Thanks for spending time here with me today on the South Branch Scribbler.  Happy Reading!

A secret message hidden inside of an antique wooden box, an unidentified dead body, and a mother determined to marry her off to the high school crush whom she hasn’t seen since…well…high school.  There’s no doubt about it; Finn Bartusiak’s life in the seaside town of Port New is about to get interesting.

Coming into possession of a 19th-century, bronze and mahogany writing box under somewhat suspicious circumstances, Finn’s accidental discovery of a coded note leads her and Spencer Dane, bestselling novelist and love of her life (though he doesn’t know it yet), on a quest to unravel the mystery behind the jumble of letters.  But they’re not the only ones interested in the cryptic message.  There’s a con man on their trail, and he’ll stop at nothing, including murder, to claim the ‘treasure’ for himself.  

An Excerpt from Finn-agled 

(Copyright is held by the author. Used with permission)

A slip of paper slightly larger than an index card fell from between the seams and floated ever so gently to the floor. Almost dropping the case in my elation (wouldn’t that just be my luck?), I set it gingerly on the table and retrieved the note.

Zubcd Yefemeby
Xlw k Wrlm no
Vpqre Upbpqee

Huh? What kind of crazy language is this?

I attempted to sound it out, tripping over my tongue because – let’s face it – it’s impossible to pronounce words that have no vowels. Thinking I’d stumbled onto either an ancient, and possibly forgotten, language, or a secret military code, I hopped back on the computer for some serious research. It wasn’t until the Gothic cathedral mantel clock perched on the shelf above a row of whiskey barrels chimed twelve that I realized I’d been staring at the screen for the better part of three hours. That would explain my grainy eyeballs.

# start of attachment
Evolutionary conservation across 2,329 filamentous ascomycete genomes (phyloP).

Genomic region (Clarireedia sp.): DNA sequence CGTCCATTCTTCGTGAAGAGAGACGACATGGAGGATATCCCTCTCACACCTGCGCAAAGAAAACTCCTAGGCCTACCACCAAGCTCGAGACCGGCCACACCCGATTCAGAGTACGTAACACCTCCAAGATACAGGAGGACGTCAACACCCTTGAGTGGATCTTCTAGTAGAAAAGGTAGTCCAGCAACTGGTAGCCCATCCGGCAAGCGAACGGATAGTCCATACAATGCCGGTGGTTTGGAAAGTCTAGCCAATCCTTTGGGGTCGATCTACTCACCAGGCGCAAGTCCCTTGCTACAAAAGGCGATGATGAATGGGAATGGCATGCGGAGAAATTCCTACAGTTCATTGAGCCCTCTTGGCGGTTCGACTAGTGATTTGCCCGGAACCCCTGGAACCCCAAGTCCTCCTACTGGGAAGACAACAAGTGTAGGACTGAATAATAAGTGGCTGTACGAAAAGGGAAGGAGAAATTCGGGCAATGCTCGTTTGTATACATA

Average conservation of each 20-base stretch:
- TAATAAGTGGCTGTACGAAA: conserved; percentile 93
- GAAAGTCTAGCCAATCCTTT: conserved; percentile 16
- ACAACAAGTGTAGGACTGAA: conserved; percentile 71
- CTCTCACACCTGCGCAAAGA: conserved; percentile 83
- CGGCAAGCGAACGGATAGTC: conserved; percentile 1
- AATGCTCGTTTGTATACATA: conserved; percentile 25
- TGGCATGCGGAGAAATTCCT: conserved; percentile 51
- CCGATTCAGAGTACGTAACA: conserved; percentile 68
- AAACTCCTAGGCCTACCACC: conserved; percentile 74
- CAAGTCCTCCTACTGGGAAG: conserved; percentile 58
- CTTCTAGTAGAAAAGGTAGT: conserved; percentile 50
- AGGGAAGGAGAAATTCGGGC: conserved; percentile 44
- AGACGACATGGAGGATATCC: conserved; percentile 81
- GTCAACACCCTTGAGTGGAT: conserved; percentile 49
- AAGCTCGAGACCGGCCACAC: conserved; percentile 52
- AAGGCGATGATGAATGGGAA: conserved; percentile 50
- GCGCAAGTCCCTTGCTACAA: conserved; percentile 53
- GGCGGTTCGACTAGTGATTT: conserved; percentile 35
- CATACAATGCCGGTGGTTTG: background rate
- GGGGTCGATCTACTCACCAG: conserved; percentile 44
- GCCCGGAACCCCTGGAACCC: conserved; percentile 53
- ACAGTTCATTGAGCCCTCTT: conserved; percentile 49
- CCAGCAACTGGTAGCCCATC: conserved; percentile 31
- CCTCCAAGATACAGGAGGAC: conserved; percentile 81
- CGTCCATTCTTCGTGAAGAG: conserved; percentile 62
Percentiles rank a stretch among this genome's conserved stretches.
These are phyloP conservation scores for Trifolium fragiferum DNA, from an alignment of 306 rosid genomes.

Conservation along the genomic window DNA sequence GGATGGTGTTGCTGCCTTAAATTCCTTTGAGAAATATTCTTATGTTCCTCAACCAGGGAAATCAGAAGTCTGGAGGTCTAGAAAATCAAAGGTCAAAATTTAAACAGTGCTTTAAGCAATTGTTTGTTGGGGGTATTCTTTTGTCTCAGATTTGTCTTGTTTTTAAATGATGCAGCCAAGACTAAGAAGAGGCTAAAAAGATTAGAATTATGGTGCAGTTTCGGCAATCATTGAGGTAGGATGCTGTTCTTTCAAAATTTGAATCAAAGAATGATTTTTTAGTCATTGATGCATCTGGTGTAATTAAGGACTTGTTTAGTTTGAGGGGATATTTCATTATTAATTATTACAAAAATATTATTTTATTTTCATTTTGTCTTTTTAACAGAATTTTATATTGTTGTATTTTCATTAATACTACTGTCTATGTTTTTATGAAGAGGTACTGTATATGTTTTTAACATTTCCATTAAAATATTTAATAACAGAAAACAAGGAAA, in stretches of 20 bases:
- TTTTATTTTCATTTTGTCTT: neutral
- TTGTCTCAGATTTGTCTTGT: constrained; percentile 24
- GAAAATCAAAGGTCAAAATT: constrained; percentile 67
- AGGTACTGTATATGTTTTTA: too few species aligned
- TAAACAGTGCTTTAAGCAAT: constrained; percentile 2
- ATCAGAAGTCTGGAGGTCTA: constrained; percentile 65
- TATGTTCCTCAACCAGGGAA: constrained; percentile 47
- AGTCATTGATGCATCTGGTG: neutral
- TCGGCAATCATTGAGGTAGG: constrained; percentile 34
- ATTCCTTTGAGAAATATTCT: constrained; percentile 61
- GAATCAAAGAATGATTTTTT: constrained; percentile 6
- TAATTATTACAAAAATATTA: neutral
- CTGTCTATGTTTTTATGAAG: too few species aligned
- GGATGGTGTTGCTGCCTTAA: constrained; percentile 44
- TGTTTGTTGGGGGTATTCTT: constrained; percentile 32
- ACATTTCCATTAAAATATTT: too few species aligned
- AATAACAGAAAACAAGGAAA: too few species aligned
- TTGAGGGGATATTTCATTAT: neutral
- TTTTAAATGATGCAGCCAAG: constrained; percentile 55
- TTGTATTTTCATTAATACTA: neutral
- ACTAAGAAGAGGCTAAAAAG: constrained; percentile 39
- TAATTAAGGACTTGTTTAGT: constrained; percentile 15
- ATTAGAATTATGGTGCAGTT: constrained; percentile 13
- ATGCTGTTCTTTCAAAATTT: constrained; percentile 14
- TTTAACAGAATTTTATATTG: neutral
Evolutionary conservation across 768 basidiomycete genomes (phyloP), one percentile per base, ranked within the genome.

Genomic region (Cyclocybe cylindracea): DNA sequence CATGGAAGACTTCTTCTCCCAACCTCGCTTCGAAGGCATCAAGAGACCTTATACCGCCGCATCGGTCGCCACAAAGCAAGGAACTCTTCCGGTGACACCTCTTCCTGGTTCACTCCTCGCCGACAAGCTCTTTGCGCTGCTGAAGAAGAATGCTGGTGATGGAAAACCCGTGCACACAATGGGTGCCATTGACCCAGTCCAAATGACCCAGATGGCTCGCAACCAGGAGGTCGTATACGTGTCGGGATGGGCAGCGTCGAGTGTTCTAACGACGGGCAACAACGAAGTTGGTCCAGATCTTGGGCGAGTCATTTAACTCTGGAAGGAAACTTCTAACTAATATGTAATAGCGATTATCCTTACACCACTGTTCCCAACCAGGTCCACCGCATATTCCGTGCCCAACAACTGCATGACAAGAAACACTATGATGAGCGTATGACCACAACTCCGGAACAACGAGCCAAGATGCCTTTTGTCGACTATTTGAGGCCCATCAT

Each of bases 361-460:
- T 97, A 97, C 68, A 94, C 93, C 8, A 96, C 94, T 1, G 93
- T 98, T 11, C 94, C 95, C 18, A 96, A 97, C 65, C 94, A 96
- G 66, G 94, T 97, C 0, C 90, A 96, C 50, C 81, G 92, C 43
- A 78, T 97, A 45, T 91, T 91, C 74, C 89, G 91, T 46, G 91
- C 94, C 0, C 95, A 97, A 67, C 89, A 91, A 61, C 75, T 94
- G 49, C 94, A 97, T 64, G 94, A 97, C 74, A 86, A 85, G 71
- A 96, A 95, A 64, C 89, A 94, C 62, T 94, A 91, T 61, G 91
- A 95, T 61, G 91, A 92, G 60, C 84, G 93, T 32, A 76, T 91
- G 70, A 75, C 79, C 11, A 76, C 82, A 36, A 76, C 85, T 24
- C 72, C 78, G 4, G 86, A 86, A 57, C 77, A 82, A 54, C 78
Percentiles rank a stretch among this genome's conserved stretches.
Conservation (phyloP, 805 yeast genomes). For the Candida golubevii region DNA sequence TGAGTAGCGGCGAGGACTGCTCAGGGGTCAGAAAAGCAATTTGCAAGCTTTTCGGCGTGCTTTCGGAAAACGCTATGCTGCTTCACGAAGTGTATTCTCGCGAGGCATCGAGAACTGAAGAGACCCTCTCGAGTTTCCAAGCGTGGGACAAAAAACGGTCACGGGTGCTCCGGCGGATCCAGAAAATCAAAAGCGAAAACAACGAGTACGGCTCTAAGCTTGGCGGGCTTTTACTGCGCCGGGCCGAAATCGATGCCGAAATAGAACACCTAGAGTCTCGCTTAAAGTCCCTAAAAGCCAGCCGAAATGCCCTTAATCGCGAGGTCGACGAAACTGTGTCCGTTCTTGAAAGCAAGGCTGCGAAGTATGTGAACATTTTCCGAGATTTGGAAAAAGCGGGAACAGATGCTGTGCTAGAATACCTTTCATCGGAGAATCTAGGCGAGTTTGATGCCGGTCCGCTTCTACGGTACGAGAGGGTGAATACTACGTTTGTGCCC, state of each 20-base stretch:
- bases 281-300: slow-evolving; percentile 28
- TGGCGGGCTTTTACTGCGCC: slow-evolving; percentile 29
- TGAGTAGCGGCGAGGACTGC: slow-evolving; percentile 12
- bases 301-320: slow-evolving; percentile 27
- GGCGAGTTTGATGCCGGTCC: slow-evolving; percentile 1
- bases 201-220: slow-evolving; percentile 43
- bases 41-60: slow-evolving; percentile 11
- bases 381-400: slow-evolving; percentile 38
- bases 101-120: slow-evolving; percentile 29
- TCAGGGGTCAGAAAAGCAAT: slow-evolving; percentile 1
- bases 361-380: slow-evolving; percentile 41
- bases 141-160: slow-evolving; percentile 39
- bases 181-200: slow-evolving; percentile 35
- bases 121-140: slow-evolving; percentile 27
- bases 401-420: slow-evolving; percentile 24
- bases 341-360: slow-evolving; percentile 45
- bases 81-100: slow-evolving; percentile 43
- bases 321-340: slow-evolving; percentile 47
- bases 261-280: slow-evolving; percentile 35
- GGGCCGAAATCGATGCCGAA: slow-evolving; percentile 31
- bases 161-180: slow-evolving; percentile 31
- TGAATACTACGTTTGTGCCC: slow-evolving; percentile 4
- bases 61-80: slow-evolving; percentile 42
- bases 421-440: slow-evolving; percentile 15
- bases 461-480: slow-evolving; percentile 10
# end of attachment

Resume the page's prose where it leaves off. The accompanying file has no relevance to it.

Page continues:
“Time to call it a night. Come on, Garfunkel. Let’s go home.”

Shutting off the computer, I slipped the note into my pocket, leaving the writing case in my office for the time being. Who knew what other mysterious messages might be hidden inside? Turning off the light, plunging the room into darkness, I walked out front to collect my sleepy hound, dim lumens from the street lamp outside filtering in through the plate glass window, illuminating my way and casting shadows along the floor and walls. Headlights from a passing car briefly lit up the interior of the shop, glinting off the wind chimes that hung over the front door.

If only I’d had the forethought to hang a set of chimes over the back door as well. Then, perhaps, they would’ve warned me about the person who jimmied the lock, crept up behind me, and wrapped his fingers around my neck, squeezing until everything went black.

Thank you, Kristine, for being our guest this week. Wishing you continued success with your writing. 

For those visiting this week, if you want to discover more about this talented author and her books, please follow these links:

Find out more about Kristine on her website at and follow her on Facebook, Instagram, Twitter, and BookBub.  

And for links to podcast episodes, guest posts, and other great stuff, check out Word Play with Kristine Raymond at

Saturday 4 January 2020

Award-winning Author Phyllis (P.A.) Duncan of the Shenandoah Valley, Virginia.

Another bookmark for the Scribbler – our first guest from the beautiful Shenandoah Valley of Virginia, USA. When I visited Phyllis’ website, I liked the intro – Espionage Fiction. Real Spies. Real lives. A hint of romance. Can’t go wrong with that.

Recommended by another fellow author, Phyllis has agreed to a 4Q Interview and is sharing an excerpt. 

Phyllis A. Duncan is a retired bureaucrat but one with an overactive imagination—or so she’s been told since she started writing stories in 3rd grade with her weekly list of spelling words. A commercial pilot and former flight instructor, she graduated from Madison College (now James Madison University) with degrees in history and political science. History and politics manage to find their way in almost everything she writes.